CJ 101 Introduction to Criminal Justice (Williams)

For students in Michelle Williams' CJ 101

Find Public Opinion & Argument

Using Opposing Viewpoints
  • To find sources in OV, you can carry out a keyword search at the top of the page, or you can select advanced search

  • You can choose "Browse Issues" from the top menu to see a list of topical articles

  •  Issues have multiple, informed sides. Learn more about those perspectives by looking at "Viewpoints". 

  • Just above the results, you can see a list of all the types of sources your search resulted in, such as videos, images, viewpoints, academic articles, etc.

  • This is a great place to search, but be sure to search other databases as well, as the section is limited in Opposing Viewpoints and not all topics will be covered here.

Using CQ Researcher

  • This 'At Issue' (also called Pro/Con) page in a CQ report on restorative justice juxtaposes two opposing editorials on the impact of restorative justice. It asks: "Can it help victims and rehabilitate criminals?"

    • As a side note, as you research, consider the language used in the sources you find and try a range of search terms, including person-first language instead of language that defines someone by a conviction. 

  • Look for these types of pages relevant to your topic.

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restorative justice pro/con in cq

Limiting to editorials in the databases

Editorials are a great way to find reasoned opinions on current controversial topics. Use these specialized searches to find full-text editorials in the library's databases. 

In Academic Search Complete

In this database you can search using a keyword, and then add "editorials" in as an actual Subject Term (selecting "SU Subject Terms" from the "Select a Field (optional)" dropdown as shown in the image below:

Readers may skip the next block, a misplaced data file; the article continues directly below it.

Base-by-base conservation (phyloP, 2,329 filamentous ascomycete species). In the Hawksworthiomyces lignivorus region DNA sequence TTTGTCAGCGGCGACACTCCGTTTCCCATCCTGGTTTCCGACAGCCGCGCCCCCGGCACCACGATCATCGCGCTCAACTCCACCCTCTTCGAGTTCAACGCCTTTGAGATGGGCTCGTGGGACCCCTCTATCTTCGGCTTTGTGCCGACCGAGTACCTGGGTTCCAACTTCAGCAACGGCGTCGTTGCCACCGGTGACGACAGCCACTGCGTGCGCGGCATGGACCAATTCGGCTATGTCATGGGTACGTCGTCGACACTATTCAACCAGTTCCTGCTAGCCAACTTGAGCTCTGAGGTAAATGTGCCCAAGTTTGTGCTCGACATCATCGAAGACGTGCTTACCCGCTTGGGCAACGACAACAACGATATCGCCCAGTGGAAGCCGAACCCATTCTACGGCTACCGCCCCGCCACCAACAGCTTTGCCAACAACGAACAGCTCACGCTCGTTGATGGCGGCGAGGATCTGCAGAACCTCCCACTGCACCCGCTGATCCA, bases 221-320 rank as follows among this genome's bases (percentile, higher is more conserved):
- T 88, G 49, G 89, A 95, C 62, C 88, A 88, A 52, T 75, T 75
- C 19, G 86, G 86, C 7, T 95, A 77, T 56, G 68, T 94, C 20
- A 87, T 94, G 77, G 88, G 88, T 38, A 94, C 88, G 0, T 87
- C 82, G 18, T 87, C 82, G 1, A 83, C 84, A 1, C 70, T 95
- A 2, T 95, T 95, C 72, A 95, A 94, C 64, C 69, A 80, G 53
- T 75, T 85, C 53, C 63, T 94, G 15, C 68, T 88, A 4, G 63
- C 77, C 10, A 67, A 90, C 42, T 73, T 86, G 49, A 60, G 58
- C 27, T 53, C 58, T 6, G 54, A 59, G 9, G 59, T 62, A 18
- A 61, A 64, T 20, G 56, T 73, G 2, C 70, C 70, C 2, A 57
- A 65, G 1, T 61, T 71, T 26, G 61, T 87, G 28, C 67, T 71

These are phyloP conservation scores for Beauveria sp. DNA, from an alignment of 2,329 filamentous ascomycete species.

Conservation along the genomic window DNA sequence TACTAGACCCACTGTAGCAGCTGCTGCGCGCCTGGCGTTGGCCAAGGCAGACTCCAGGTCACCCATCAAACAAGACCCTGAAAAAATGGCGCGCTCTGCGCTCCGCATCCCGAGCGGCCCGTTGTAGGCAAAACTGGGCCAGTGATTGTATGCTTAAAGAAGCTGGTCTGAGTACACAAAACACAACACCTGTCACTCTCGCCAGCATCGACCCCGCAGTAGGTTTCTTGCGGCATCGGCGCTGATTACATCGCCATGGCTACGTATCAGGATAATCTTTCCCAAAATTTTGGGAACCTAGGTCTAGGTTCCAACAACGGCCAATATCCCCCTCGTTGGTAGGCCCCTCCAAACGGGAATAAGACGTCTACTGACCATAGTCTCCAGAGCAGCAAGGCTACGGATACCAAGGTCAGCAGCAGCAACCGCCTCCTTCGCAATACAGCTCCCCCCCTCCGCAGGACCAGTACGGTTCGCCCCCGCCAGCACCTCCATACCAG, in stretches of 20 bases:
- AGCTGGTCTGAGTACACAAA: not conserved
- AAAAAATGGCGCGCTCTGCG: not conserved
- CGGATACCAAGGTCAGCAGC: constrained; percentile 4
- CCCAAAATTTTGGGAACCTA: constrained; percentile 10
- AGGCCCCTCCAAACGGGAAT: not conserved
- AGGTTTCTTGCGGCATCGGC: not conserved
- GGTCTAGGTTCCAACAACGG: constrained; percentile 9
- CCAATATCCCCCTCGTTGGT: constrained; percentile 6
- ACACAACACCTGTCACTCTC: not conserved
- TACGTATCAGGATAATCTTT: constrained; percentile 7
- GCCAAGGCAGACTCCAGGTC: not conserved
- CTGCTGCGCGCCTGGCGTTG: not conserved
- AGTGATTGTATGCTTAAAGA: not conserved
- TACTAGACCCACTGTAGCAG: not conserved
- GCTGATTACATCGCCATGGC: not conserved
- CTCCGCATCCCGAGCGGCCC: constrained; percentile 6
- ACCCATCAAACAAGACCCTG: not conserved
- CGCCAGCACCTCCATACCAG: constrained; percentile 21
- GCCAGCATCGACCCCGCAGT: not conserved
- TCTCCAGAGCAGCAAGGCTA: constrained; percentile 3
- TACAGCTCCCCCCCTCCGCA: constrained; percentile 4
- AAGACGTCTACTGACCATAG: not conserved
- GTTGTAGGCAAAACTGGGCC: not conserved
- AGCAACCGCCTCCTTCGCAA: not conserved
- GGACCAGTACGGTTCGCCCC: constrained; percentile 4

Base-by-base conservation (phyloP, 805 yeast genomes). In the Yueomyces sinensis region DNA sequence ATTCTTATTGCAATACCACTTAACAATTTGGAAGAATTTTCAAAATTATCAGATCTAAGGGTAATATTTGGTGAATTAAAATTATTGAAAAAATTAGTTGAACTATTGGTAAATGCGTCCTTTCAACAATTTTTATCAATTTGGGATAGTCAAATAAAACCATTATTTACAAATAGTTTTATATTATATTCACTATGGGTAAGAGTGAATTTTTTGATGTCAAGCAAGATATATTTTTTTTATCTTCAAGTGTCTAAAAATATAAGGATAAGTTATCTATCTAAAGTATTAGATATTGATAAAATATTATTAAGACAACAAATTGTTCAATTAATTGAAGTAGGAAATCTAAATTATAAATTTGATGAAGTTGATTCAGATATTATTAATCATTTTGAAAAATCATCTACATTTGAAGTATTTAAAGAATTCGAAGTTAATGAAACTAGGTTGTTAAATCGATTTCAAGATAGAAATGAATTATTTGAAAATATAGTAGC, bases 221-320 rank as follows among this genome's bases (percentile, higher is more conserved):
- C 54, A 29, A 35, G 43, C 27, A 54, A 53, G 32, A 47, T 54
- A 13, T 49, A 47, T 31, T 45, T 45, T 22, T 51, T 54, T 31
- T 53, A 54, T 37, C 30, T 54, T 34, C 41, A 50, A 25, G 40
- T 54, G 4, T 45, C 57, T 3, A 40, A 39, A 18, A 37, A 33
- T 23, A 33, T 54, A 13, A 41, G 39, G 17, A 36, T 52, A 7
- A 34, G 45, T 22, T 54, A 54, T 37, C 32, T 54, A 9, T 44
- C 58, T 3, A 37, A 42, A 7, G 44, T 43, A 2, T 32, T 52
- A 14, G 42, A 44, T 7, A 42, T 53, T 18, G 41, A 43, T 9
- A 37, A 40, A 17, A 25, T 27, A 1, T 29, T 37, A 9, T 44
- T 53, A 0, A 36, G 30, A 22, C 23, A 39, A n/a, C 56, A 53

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screen shot of a sample search in Ebsco's Academic Search Complete

In ProQuest

In this database, you can use the "Document Type" limiter as outlined in the text and images below:

  • First, type in your search terms
    • Be sure to use quotation marks around specific terms to search the terms as a single concept, rather than two independent words
  • Here you can also limit to "Full-text" - so you will only see results for articles that you can immediately download. 
  • Based on your topic, you may need to also limit by date to find the most recent articles. Choose an appropriate date range.

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screenshot of Proquest, showing the search boxes, highlighting the "full-text" box to check, and the date range option to narrow your results if needed. 

  • Then, as shown in the image below, scroll down on the advanced search page to limit by "Document Type" - choosing "Editorials" from the options before searching.

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screenshot of the "document type" limiting option on the advanced search page of ProQuest

Searching the web

Consider the links below as sources to find editorials online

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image of an article from debatabse

Alternative Press